Atmos. Chem. Phys. Discuss., 8, 4155-4198, 2008
www.atmos-chem-phys-discuss.net/8/4155/2008/
doi:10.5194/acpd-8-4155-2008
© Author(s) 2008. This work is distributed
under the Creative Commons Attribution 3.0 License.
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This discussion paper has been under review for the journal Atmospheric Chemistry and Physics (ACP). Please refer to the corresponding final paper in ACP.
UV albedo of arctic snow in spring
O. Meinander1, A. Kontu1, K. Lakkala1, A. Heikkilä1, L. Ylianttila2, and M. Toikka3
1Finnish Meteorological Institute, P.O. BOX 503, 00101 Helsinki, Finland
2Radiation and Nuclear Safety Authority, P.O. Box 14, 00881, Helsinki, Finland
3Toikka Engineering Ltd., Hannuntie 18, 02360 Espoo, Finland

Abstract. The relevance of snow for climate studies is based on its physical properties, such as high surface reflectivity. Surface ultraviolet (UV) albedo is an essential parameter for various applications based on radiative transfer modeling. Here, new continuous measurements of the local UV albedo of natural Arctic snow were made at Sodankylä (67.37° N, 26.63° E, 179 m a.s.l.) during the spring of 2007. The data were logged at 1-min intervals. The accumulation of snow was up to 68 cm. The surface layer thickness varied from 0.5 to 35 cm with the snow grain size between 0.2 and 2.5 mm. The midday erythemally weighted UV albedo ranged from 0.6 to 0.8 in the accumulation period and 0.5–0.7 during melting. During the snow melt period, under cases of an almost clear sky and variable cloudiness, an unexpected diurnal decrease of 0.05 in albedo soon after midday, and recovery thereafter, was detected. This diurnal decrease in albedo was found to be asymmetric with respect to solar midday, thus indicating a change in the properties of the snow. Independent UV albedo results with two different types of instruments confirm these findings. The measured temperature of the snow surface was below 0°C on the following mornings. Hence, the reversible diurnal change, evident for ~1–2 h, could be explained by the daily metamorphosis of the surface of the snowpack, in which the temperature of the surface increases, melting some of the snow to liquid water, after which the surface freezes again.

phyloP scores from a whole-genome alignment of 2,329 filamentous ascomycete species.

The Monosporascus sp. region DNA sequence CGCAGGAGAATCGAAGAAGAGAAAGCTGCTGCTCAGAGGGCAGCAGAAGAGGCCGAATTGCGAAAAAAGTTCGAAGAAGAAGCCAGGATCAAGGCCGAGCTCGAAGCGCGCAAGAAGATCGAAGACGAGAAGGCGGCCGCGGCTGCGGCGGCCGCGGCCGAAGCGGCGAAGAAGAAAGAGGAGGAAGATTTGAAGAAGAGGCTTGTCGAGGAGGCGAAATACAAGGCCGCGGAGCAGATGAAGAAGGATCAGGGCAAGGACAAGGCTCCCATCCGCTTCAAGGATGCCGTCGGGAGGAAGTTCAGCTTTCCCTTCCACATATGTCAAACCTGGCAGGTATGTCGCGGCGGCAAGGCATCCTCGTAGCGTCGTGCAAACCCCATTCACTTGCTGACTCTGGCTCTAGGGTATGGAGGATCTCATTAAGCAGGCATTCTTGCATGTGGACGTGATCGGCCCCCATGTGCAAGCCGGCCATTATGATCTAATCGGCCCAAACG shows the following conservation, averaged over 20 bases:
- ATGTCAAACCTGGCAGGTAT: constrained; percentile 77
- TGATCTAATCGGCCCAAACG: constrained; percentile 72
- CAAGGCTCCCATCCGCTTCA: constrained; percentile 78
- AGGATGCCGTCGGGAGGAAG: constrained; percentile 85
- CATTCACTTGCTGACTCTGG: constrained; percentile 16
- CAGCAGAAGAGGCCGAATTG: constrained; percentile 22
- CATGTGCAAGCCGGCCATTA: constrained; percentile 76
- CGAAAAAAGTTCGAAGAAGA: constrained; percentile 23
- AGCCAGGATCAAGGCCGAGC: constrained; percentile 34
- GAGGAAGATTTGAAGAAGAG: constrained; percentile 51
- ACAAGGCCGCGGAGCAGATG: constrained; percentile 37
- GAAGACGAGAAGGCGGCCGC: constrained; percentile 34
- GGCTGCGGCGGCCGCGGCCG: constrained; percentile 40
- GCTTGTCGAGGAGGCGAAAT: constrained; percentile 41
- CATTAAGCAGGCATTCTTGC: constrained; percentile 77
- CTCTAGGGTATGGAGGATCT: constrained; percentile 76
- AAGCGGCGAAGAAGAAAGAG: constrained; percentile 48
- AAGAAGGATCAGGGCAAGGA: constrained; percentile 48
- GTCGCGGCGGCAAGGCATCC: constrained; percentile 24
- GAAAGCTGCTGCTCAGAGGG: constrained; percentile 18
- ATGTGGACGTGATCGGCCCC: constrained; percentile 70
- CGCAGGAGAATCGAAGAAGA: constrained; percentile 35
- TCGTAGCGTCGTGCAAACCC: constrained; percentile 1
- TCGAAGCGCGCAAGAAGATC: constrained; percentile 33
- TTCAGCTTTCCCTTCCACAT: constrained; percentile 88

Citation: Meinander, O., Kontu, A., Lakkala, K., Heikkilä, A., Ylianttila, L., and Toikka, M.: UV albedo of arctic snow in spring, Atmos. Chem. Phys. Discuss., 8, 4155-4198, doi:10.5194/acpd-8-4155-2008, 2008.
 
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